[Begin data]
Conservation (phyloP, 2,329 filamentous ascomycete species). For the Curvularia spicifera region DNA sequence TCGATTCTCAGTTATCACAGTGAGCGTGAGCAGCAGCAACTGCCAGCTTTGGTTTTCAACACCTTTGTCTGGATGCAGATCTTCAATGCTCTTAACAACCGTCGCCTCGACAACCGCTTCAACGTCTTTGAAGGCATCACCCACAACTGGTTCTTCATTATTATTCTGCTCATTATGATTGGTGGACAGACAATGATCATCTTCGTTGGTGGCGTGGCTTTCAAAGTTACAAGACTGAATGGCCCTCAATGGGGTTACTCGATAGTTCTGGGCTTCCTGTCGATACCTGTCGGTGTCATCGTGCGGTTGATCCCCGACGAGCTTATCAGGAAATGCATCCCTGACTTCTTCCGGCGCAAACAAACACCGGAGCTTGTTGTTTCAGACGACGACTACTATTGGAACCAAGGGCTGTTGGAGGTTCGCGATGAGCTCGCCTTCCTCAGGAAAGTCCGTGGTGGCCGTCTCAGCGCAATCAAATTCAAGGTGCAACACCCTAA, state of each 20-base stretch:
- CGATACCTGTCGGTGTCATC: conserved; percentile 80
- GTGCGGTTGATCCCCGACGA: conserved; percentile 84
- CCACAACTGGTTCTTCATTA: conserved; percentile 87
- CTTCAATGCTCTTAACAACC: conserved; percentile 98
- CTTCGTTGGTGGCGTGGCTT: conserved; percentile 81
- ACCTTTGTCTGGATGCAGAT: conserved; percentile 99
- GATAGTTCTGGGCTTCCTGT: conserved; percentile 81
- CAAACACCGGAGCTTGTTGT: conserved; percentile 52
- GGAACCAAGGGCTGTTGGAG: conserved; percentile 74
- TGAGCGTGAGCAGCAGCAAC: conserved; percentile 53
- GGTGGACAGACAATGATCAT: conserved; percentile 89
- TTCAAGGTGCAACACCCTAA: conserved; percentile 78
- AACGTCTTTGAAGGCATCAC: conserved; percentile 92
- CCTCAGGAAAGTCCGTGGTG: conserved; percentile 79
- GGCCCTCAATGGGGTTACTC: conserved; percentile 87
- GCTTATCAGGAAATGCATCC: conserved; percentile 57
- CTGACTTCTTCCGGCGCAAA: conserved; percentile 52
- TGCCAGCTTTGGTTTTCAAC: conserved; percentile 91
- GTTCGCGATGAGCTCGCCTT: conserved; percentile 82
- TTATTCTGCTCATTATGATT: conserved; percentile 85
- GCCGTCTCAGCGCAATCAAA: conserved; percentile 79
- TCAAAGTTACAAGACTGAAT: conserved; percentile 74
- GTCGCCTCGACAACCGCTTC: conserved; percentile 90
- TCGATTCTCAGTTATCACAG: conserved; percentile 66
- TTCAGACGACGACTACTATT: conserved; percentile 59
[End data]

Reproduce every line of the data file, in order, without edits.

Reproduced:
Conservation (phyloP, 2,329 filamentous ascomycete species). For the Curvularia spicifera region DNA sequence TCGATTCTCAGTTATCACAGTGAGCGTGAGCAGCAGCAACTGCCAGCTTTGGTTTTCAACACCTTTGTCTGGATGCAGATCTTCAATGCTCTTAACAACCGTCGCCTCGACAACCGCTTCAACGTCTTTGAAGGCATCACCCACAACTGGTTCTTCATTATTATTCTGCTCATTATGATTGGTGGACAGACAATGATCATCTTCGTTGGTGGCGTGGCTTTCAAAGTTACAAGACTGAATGGCCCTCAATGGGGTTACTCGATAGTTCTGGGCTTCCTGTCGATACCTGTCGGTGTCATCGTGCGGTTGATCCCCGACGAGCTTATCAGGAAATGCATCCCTGACTTCTTCCGGCGCAAACAAACACCGGAGCTTGTTGTTTCAGACGACGACTACTATTGGAACCAAGGGCTGTTGGAGGTTCGCGATGAGCTCGCCTTCCTCAGGAAAGTCCGTGGTGGCCGTCTCAGCGCAATCAAATTCAAGGTGCAACACCCTAA, state of each 20-base stretch:
- CGATACCTGTCGGTGTCATC: conserved; percentile 80
- GTGCGGTTGATCCCCGACGA: conserved; percentile 84
- CCACAACTGGTTCTTCATTA: conserved; percentile 87
- CTTCAATGCTCTTAACAACC: conserved; percentile 98
- CTTCGTTGGTGGCGTGGCTT: conserved; percentile 81
- ACCTTTGTCTGGATGCAGAT: conserved; percentile 99
- GATAGTTCTGGGCTTCCTGT: conserved; percentile 81
- CAAACACCGGAGCTTGTTGT: conserved; percentile 52
- GGAACCAAGGGCTGTTGGAG: conserved; percentile 74
- TGAGCGTGAGCAGCAGCAAC: conserved; percentile 53
- GGTGGACAGACAATGATCAT: conserved; percentile 89
- TTCAAGGTGCAACACCCTAA: conserved; percentile 78
- AACGTCTTTGAAGGCATCAC: conserved; percentile 92
- CCTCAGGAAAGTCCGTGGTG: conserved; percentile 79
- GGCCCTCAATGGGGTTACTC: conserved; percentile 87
- GCTTATCAGGAAATGCATCC: conserved; percentile 57
- CTGACTTCTTCCGGCGCAAA: conserved; percentile 52
- TGCCAGCTTTGGTTTTCAAC: conserved; percentile 91
- GTTCGCGATGAGCTCGCCTT: conserved; percentile 82
- TTATTCTGCTCATTATGATT: conserved; percentile 85
- GCCGTCTCAGCGCAATCAAA: conserved; percentile 79
- TCAAAGTTACAAGACTGAAT: conserved; percentile 74
- GTCGCCTCGACAACCGCTTC: conserved; percentile 90
- TCGATTCTCAGTTATCACAG: conserved; percentile 66
- TTCAGACGACGACTACTATT: conserved; percentile 59